"Ee well, it's very fair is that

  And generous", Mother said,

  "I s'pose you wouldn't care

  To make it 'Shreddy Tops' instead?"

  Well next, a message was received

  From Astronauts on t'moon

  They'd had a good look round there

  And would be returning soon,

  And by the way - they'd found a lad

  Who'd stowed away inside,

  He said he wasn't going back -

  And thanked them for the ride.

  He'd met a Lunar family

  Who'd invited him to stay

  And he'd promised that he'd take them

  On a trip to earth, one day.

  "The cheeky little begger",

  Mother said, "It's your fault Dad!

  You always were too soft with him,

  I said you'd spoil the lad."

  Well gradually the fuss died down

  In Britain and the States

  Bert, losing all news value

  Was abandoned to the fates.

  The months and years slipped by

  And Ma and Pa were getting on

  But often, they would sit at night

  And talk about their son.

  Pa was rather thin on top

  And Ma was getting fat -

  For years of eating 'Shreddy Tops'

  Had had effect like that.

  One evening Father said to her

  "I wonder if tha knows

  How old our Bertie would be now -

  'Round twenty I suppose.”

  "Now let me think", said Mother

  He was ten when he took off -

  I hope them Lunar folk

Knew how to treat 'is nasty cough.

  I reckon that he's twentythree -

  No, more like twentyfour.”

  Just then they heard a noise outside

  And banging on the door.

  "Now what the heck's the matter",

  Pa said, rising with a grunt,

  Outside a crowd was standing

  With a Bobby at the front.

  The policeman with his notebook

  Eyed Pa sternly up and down

  "I've 'ad a strong complaint", he said,

  From t'neighbours, Mr Brown. "

  "Oh aye", said Father, bridling,

  "And what's it all about?

  It best be good young Jackie,

  I'm sure as I've done nowt.”

  "Please Mr Brown, on duty

  My name is P.C. Coates", the Bobby said

  And there and then

  Proceeded to take notes.

  "There's something on your premises

  That's causing great offence

  I'll ask you to explain it please"

  He said, "It makes no sense!"

  And when he looked, poor Father

  Found it hard to trust his eyes,

  For standing in the back yard

  Was a craft of wondrous size.

  Father called for Ma

  And as they stared at it - they saw

  It had a lot of windows

  And an aerial, and a door.

  "Stand back!" the Bobby ordered

  "Everyone keep out of t'way!"

  "I'll not", said Ma,

  I only planted out that rhubarb yesterday!"

  Indignant - up she marched to t'craft

  You couldn't hear a sound,

  "Just get away from here", she shrieked

  "It's not a parking ground!"

  The growing crowd stood paralysed

  And gazed at Ma with awe,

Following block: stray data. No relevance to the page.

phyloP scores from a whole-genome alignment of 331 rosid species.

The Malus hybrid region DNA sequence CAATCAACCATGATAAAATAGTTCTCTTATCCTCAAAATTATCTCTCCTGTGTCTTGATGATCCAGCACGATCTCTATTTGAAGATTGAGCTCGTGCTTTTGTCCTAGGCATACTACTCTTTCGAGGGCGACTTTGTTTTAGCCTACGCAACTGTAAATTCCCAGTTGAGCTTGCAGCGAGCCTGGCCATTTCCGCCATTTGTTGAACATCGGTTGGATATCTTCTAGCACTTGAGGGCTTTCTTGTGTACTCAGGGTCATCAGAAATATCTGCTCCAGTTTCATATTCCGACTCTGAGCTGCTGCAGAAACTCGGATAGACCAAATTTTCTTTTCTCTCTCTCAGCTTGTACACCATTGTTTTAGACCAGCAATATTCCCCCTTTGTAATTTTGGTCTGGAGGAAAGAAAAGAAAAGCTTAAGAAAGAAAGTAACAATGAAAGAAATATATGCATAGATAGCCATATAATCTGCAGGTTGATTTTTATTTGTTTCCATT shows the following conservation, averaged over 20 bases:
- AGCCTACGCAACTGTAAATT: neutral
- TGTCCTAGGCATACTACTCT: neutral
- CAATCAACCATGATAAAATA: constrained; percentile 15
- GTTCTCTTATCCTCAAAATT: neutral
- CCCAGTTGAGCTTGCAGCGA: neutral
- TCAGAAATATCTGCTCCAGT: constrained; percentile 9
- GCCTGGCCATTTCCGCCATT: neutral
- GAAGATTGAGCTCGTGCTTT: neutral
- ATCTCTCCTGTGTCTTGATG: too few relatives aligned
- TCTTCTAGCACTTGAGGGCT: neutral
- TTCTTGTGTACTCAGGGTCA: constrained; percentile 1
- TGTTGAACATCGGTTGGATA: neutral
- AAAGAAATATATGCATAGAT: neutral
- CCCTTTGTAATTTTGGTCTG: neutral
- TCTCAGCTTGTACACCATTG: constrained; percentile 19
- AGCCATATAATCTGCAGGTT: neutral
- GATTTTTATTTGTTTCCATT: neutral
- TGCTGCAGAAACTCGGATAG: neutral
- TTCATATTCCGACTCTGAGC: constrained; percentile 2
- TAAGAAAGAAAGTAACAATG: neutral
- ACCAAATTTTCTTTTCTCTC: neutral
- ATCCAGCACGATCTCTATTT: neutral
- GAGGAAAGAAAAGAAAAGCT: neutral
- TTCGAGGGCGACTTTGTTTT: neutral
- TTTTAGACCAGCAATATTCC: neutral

And then they gasped,

  As all espied, the slowly opening door.

  A ladder sprung from nowhere -

  Giving everyone a fright,

  And from the open doorway

  Shone a brilliant Cosmic light.

  A figure then descended,

  The suspense was getting great -

  Till "Ello Mother", Bertie said,

  "By 'eck, you've put on weight!"

  "Our Bertie", cried his Mother,

  As she clamped him to her chest

  "You never did like rhubarb

  So I s'pose I should have guessed!"

  Said Pa "I'm pleased to see you,

  It was nice of you to call,

  Your Mother's got a hot-pot on

  And suet pud an' all!"

  P.C. Coates stepped forward

  Bent on sorting out the mess,

  "I've reason to believe you're Brown,

  And late of this address.”

  "Well bless my soul", said Bert,

  "It's Jackie Coates. And on the Beat!

  Why when you were a lad

  You were the naughtiest in t'street!"

  The Bobby was offended

  And he took it most amiss

  "Eh lad", said Bert

  "They'll make you up to sergeant after this!"

  "Now Bert", said Pa, we'll have to hear

  The story of your life."

  "Well 'alf a tic", said Bert,

  "I'd like to introduce the wife."

  Unnoticed in the fuss, a Being

  Had stepped outside the door,

  And weakly, Mother said

  "I'm very honoured Miss, I'm sure."

  But Pa , who stood astounded

  By the creature standing there

  Completely lost his manners

  And could only stand and stare.

  "Her Mum and Dad", said Bertie,

  "Have decided not to come,

  They didn't like the look of Earth

  They thought it rather rum!"

  "Well as for that ", said Mother

  "I've never in my life

  Seen anything much rummer

  Than that thing you call your wife!"

  Bert told them not to worry

  That she didn't look quite real,

  They'd just dropped by for now,

  And wouldn't stop and have a meal.

  "Well thank the Lord for that", said Ma,

  "I don't like sounding rude,

  But seeing THAT for very long

  Would put me off my food!"

  So after the departure

  Of young Bertie and his Bride,

  The crowd dispersed -

  And Ma and Pa and t'Bobby went inside.

  And eating hot-pot, Jackie said,

  "You'll not be pleased I'll bet,

  To see your little Grandchildren,